SAP Cloud for Customer as a Software as a Service solution is accessible over the Internet from anywhere over the world by either browser, mobile applications, web services, and others,

The user requests from the browser or others have to travel through multiple networks including the user private network, ISP public network, Internet public network and SAP Datacenter network to get to the Cloud for Customer servers to be process.

As the number of components, networks and geographies increase, the probability of network failures increase as well and with this the end user experience or performance of the SaaS solution could be affected.

Different network conditions could influence the performance of Cloud for Customers, they could be consolidated in the following two areas:

  • Overhead caused by network conditions. In this case multiple factors either cause by hardware or software problems, or actual overload or even operator errors could present different type of symptoms, by example but not limited to:
    • High Network Latency. First lets define network latency, it is the time that it takes to send one network package to get to the receiver, which also in some case is the time that it takes for the package to return to the sender and in this case is called round trip time or RTT.


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In SAP Cloud for Customers we have in-tenant embedded tools which helps to measure latency, details on how to use this could be found here. There could be multiple reasons because high network latency and some of those are:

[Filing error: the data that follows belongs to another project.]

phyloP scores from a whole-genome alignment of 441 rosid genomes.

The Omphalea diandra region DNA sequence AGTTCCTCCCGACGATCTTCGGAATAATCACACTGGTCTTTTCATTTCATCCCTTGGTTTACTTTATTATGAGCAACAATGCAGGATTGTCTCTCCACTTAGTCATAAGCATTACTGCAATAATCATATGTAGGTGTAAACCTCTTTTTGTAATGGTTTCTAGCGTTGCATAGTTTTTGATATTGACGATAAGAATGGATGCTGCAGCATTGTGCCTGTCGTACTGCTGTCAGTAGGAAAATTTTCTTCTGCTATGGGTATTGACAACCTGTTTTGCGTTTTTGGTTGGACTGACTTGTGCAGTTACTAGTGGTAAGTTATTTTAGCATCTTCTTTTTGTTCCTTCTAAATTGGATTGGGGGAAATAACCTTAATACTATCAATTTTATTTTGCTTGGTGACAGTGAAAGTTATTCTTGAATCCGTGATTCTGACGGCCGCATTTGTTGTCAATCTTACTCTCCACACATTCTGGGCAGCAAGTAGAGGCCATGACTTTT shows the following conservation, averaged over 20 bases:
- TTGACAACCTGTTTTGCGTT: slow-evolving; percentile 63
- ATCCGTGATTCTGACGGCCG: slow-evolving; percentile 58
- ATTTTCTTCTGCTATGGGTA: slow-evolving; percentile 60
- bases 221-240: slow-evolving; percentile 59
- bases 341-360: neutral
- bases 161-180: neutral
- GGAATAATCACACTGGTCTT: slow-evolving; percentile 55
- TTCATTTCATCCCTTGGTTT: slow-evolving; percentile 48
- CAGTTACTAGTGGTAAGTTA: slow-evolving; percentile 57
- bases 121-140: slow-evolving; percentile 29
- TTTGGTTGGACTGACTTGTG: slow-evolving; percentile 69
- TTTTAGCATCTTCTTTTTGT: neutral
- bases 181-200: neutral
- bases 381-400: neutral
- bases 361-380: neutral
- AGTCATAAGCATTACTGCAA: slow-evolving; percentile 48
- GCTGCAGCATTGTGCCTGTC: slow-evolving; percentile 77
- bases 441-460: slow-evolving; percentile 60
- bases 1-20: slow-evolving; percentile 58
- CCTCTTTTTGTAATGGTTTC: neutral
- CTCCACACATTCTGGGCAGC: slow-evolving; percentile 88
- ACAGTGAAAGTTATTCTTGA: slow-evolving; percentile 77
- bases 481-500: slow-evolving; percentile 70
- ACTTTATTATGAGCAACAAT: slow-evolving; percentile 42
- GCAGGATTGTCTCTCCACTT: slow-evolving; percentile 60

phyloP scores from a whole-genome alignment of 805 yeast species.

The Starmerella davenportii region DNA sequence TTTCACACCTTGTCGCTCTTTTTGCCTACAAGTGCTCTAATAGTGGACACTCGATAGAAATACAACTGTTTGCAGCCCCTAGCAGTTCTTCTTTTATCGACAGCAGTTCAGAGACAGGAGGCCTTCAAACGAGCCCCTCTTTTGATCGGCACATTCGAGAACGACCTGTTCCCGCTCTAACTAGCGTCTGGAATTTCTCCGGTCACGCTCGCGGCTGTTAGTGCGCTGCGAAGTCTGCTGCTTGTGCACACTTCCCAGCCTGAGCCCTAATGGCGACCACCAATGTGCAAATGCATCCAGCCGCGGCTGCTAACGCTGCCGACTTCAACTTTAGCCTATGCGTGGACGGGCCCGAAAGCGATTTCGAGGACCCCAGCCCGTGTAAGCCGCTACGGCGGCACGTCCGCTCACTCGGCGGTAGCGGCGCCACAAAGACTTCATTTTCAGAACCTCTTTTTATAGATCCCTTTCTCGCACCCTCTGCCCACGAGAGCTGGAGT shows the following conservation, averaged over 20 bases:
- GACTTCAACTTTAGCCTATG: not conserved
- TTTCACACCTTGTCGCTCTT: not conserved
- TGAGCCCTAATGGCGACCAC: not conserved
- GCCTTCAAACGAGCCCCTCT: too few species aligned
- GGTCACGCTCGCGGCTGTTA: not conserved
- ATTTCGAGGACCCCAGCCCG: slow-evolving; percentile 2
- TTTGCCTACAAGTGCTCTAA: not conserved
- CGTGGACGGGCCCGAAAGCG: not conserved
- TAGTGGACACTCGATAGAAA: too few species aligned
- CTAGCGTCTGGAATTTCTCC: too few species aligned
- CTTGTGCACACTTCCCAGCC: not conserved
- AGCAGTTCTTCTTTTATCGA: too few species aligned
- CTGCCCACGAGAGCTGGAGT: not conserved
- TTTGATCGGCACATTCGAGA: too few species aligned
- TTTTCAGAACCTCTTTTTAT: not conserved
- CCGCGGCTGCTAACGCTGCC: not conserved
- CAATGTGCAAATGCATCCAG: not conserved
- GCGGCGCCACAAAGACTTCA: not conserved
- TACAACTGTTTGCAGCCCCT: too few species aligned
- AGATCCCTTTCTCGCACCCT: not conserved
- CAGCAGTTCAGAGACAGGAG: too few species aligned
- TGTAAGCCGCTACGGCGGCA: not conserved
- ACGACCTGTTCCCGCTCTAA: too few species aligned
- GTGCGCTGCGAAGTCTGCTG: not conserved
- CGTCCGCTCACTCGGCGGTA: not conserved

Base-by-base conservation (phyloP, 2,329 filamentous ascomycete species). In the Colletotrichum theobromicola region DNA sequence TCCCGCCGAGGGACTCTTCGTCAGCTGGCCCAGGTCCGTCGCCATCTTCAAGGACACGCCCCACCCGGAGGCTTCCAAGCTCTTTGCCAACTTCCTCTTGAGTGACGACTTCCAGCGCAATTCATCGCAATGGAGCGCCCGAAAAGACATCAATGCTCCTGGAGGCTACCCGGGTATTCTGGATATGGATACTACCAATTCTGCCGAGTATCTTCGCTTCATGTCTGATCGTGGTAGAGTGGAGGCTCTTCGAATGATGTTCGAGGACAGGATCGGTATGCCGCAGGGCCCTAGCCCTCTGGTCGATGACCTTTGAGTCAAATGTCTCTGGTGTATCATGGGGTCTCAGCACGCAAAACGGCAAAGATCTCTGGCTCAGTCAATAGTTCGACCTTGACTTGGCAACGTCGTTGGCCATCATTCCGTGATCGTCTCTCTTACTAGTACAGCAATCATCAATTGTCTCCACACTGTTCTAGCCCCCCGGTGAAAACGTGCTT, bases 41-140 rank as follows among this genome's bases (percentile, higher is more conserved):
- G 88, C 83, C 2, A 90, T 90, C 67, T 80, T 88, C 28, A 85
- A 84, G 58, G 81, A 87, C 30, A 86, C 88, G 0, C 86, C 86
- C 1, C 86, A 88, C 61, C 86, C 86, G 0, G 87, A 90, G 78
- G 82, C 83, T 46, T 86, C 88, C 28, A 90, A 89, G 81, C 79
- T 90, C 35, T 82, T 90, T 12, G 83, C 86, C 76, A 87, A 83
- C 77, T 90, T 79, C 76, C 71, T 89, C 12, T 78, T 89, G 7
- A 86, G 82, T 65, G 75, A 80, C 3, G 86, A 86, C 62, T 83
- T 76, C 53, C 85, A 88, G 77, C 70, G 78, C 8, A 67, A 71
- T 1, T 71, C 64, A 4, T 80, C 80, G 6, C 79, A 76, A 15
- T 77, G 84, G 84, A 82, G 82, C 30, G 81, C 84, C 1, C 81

• Inefficient path. In the Internet, routing policies and protocols are based in number of factors, which sometimes are not related with performance. The protocol, which makes the Internet works, is called BGP (Border Gateway Protocol), but it is not the only one. BGP is a protocol that exchange routing information between gateways as known host that can be reached, the exchanged information could contain cost associated the path and some other attributes that are used to determine the best available route. This protocol like some others, allow high level of configuration which could cause inefficiencies in the routing, which finally could cause the network packages to travel longer or through busier networks which finally will cause high network latency
      • Distance. Network packages have to travel from one location to another and they could travel at the speed of ~124000 miles per seconds, around 62 miles in millisecond for a RTT, the more the package has to travel the longer it will take and the higher the network latency will be, pure physics

      • Busy networks. Queuing effects could be observed during the travel of the package over the network, usually over the Internet the package has to travel over several public and shared network components, which are interconnected, one busy link could be the main factor determine the increase in network latency. When a package arrives to a network component (router, switch, etc.), the package has to be process and re-transmitted, because the network component has a limit of package(s) that can be process and if the packages arrive faster that they can be process, they will be put into a queue and the processing time will increase. Sometimes when those queues get over flooded, network packages get discarded which means “package loss” and within the TCP protocol, the packages will need to be retransmitted, this behavior could cause a domino effect since now multiple devices will have to process and queue more packages. In general, high latency and high package loss together could cause severe slowdowns in network communications. There is another factor called jitter, when there is too much variation in network latency the jitter will increase and this will be a sign of problematic network connections (jitters is defined as the difference between network latency from package to package)